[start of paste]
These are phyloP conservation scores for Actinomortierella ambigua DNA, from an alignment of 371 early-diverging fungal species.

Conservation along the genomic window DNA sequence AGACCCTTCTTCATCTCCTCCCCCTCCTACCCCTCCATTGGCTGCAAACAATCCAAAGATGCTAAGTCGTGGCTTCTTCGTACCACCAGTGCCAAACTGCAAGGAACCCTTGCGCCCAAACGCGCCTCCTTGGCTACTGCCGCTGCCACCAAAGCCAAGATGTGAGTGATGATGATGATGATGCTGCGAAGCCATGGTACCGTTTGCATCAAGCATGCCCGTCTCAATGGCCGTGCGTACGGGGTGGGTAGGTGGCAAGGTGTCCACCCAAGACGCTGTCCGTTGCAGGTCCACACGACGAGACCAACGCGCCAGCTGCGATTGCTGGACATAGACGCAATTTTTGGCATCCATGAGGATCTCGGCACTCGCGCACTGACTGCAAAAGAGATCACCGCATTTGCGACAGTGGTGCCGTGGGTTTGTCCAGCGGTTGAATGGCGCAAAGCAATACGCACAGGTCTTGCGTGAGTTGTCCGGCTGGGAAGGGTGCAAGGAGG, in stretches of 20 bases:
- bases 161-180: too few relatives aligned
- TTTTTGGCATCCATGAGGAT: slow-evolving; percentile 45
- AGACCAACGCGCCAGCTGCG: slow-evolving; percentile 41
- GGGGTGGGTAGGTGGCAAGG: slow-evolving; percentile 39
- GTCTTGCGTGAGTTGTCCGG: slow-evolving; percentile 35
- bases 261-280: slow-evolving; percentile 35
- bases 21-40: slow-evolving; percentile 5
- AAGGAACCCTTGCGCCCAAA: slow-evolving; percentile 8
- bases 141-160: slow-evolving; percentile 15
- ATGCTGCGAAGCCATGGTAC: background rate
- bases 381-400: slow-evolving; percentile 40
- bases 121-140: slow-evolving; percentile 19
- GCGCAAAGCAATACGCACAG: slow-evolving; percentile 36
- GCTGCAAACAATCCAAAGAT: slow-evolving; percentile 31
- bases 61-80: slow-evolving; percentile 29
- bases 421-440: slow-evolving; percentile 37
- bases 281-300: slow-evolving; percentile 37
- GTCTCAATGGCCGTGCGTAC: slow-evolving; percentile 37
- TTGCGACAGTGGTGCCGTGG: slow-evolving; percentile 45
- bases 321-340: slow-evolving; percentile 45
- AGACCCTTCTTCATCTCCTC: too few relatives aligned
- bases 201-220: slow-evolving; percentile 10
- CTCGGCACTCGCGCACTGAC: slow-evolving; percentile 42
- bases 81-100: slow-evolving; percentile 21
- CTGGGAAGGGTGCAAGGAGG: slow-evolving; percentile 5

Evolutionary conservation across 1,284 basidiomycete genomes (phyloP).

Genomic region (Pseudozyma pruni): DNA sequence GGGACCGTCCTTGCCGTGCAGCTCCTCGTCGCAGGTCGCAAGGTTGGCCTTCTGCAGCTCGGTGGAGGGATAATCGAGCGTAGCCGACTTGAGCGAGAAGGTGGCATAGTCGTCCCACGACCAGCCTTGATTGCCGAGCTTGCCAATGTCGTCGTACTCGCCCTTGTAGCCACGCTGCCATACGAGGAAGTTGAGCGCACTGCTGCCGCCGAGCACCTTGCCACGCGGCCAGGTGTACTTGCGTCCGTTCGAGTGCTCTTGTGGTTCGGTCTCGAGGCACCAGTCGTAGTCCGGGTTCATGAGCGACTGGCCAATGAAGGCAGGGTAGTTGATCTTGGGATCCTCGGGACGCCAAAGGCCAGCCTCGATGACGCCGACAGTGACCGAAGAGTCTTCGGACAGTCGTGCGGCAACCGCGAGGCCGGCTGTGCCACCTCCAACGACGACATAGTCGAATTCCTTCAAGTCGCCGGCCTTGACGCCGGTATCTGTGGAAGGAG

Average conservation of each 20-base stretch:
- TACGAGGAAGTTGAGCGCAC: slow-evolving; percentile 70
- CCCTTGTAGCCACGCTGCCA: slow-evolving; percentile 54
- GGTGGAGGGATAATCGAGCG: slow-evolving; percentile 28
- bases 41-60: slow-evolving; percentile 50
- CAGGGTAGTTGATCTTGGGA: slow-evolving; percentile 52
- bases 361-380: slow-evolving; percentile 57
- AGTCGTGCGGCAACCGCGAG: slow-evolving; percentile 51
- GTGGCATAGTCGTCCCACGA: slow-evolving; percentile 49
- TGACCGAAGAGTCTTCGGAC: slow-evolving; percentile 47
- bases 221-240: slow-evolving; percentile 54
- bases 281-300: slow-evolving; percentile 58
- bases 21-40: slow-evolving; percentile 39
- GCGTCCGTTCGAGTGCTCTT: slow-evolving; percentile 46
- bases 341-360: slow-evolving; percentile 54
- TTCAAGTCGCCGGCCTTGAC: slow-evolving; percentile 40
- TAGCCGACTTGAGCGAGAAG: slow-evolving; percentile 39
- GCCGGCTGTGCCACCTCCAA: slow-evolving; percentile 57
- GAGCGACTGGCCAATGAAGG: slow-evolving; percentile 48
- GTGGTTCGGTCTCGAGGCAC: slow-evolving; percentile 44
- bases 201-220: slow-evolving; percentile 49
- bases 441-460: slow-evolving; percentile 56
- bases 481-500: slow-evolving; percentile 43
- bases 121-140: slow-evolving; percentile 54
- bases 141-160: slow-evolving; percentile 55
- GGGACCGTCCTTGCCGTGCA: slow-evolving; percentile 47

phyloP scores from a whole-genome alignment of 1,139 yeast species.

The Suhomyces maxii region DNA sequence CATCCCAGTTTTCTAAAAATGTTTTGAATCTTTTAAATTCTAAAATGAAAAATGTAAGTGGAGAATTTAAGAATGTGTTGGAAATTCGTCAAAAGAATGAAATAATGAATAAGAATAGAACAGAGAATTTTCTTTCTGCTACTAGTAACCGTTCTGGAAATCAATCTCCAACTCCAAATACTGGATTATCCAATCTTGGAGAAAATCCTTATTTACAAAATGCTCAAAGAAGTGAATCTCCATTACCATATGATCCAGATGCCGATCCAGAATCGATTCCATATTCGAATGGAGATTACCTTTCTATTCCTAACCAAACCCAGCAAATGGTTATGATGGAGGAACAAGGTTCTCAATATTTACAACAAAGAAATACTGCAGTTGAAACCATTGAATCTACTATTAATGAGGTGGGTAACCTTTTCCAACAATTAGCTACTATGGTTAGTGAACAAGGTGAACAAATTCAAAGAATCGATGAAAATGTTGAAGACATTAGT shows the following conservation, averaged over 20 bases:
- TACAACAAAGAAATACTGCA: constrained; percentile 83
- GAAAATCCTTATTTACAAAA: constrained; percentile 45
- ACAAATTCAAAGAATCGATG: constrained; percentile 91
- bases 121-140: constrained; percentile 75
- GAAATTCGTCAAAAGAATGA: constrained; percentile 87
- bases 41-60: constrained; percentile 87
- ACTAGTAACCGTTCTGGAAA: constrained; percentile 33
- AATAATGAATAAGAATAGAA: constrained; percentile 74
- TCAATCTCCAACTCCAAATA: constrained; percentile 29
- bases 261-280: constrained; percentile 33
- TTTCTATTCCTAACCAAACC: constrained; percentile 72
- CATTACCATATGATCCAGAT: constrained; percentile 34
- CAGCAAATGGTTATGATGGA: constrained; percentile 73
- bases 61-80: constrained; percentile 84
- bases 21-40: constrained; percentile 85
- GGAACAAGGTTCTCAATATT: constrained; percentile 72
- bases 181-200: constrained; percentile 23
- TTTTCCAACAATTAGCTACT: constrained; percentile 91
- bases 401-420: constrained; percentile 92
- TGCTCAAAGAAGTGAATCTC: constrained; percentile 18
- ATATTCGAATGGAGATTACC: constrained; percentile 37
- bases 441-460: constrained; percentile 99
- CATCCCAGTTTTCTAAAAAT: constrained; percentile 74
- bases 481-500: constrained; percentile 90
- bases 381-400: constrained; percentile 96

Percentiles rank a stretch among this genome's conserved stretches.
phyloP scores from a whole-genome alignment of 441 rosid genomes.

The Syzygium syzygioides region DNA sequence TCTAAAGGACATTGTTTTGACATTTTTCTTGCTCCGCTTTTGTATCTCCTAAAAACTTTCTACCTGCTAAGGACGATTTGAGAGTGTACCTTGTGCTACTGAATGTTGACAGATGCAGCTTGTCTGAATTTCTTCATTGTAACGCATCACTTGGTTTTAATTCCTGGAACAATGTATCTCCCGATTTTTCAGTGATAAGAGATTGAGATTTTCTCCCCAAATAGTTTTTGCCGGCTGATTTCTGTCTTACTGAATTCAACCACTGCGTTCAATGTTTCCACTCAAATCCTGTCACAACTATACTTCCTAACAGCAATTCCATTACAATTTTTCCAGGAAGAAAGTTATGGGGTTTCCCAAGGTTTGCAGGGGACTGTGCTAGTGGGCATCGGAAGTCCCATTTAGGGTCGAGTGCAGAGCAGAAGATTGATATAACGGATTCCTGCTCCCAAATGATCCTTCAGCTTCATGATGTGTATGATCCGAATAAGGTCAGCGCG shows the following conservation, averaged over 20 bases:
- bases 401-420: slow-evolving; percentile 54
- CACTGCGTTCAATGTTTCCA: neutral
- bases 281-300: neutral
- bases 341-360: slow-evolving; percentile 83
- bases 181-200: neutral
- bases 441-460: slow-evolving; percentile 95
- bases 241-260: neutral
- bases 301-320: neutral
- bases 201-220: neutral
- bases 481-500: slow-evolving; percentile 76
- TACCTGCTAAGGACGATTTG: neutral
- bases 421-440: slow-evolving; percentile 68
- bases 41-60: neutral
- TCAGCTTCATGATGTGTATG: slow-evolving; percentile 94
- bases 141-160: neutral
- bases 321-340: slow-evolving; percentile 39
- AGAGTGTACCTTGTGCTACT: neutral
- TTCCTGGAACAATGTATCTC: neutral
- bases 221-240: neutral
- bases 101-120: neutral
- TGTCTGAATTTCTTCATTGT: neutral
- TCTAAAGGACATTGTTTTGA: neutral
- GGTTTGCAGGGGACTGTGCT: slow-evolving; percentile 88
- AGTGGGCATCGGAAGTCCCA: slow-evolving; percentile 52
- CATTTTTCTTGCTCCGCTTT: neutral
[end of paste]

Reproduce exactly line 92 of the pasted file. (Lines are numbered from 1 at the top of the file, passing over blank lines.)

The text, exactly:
- bases 241-260: neutral